Finally, regardless of what tax base or rate is decided upon, in implementing a marijuana tax, states should be aware that statistics can be flawed in estimating the potential economic “boom” related to marijuana – both overestimating and underestimating demand. For instance, Pennsylvania’s Auditor General released a special report regarding the potential revenue and financial benefits that would inure from regulating and taxing marijuana. Therein, it estimates the potential market based on those individuals who – when surveyed – admitted to being regular marijuana users. The report used that number to estimate the percentage of the population that would use marijuana, if legalized. That number is likely skewed, since it represents a portion of the population that accepts the risk of using the drug, despite its current illicit classification. If that were to be removed, it follows that there would be an uptick in the amount of people using marijuana represented by those who were deterred by the potential criminality from the state perspective.

For states like Nevada that have a thriving tourist industry in Las Vegas, it may also prove difficult to predict the amount of revenue that will be generated from non-resident tourists. In fact, Nevada’s first year of recreational marijuana sales vastly exceeded expectations, bringing in nearly $70 million in tax revenue when combined with the tax imposed upon medical sales. That figure represented about 140 percent of what the state had anticipated receiving.

However, state projections can also underperform – as is the case in California, where its high effective tax rate, regulations and healthy black market are to blame for lackluster marijuana tax revenue. The governor’s January 2018 budget proposal predicted that $175 million would be generated from marijuana taxes in the first six months. Instead, California fell far short of the estimates, bringing in roughly $34 million in the first quarter of 2018.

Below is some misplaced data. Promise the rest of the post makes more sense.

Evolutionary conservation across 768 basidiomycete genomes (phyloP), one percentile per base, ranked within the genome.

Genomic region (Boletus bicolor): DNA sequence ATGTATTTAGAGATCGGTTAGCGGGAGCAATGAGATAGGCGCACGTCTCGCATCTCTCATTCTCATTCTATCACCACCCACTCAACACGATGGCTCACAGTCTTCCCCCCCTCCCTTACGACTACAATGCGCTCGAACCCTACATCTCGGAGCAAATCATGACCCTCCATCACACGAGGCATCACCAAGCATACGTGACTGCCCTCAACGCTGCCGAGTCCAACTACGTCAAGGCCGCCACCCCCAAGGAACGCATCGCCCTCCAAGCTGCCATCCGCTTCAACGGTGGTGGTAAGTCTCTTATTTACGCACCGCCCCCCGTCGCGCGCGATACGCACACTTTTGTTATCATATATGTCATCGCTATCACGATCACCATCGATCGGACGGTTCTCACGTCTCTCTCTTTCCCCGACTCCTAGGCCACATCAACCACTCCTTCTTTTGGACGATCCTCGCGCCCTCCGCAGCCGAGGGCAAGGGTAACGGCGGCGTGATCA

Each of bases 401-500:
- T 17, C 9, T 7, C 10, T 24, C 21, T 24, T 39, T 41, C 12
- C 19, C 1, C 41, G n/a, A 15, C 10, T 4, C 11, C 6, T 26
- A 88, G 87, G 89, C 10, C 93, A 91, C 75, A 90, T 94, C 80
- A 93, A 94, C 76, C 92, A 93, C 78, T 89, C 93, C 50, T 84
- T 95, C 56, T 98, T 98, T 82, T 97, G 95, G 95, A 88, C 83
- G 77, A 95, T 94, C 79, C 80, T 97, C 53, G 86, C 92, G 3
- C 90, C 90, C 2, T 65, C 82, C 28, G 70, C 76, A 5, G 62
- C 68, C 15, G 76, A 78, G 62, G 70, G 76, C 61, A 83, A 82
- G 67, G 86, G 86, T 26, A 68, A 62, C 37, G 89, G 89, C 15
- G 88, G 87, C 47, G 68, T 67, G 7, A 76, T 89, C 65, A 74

Another issue affecting revenue estimates is the status of legalization in neighboring states. For instance, states like Pennsylvania, New Jersey and New York have been considering the idea of legalization. Whichever state enters the marketplace first would expect to see an initial increase in sales due to market exclusivity. Further, for states like Pennsylvania that closely regulate and define who can obtain medical marijuana, residents with medical ailments that find the state’s process too burdensome may instead migrate to purchasing the drug from neighboring states that have legalized marijuana, thereby not only causing an increase in revenue for the neighboring state, but also a decrease in revenue from medical marijuana sales. As neighboring states move towards legalization, that number should decrease as individuals would no longer need to cross borders to obtain the drug. However, as states move towards legalization, one factor that could continue to affect cross-border sales is the competitiveness of the pricing and taxing structure in the state. This again highlights the importance of a competitive tax rate in the market.

Lastly, since the most effective tax base is one based upon retail or wholesale sales price, states must understand that with price fluctuations come fluctuations in the amount of tax revenue. Prices are still stabilizing in most states as the market adjusts to supply and demand in the new industry, raising questions over where the price for marijuana will ultimately settle – which contributes to revenue projection uncertainties.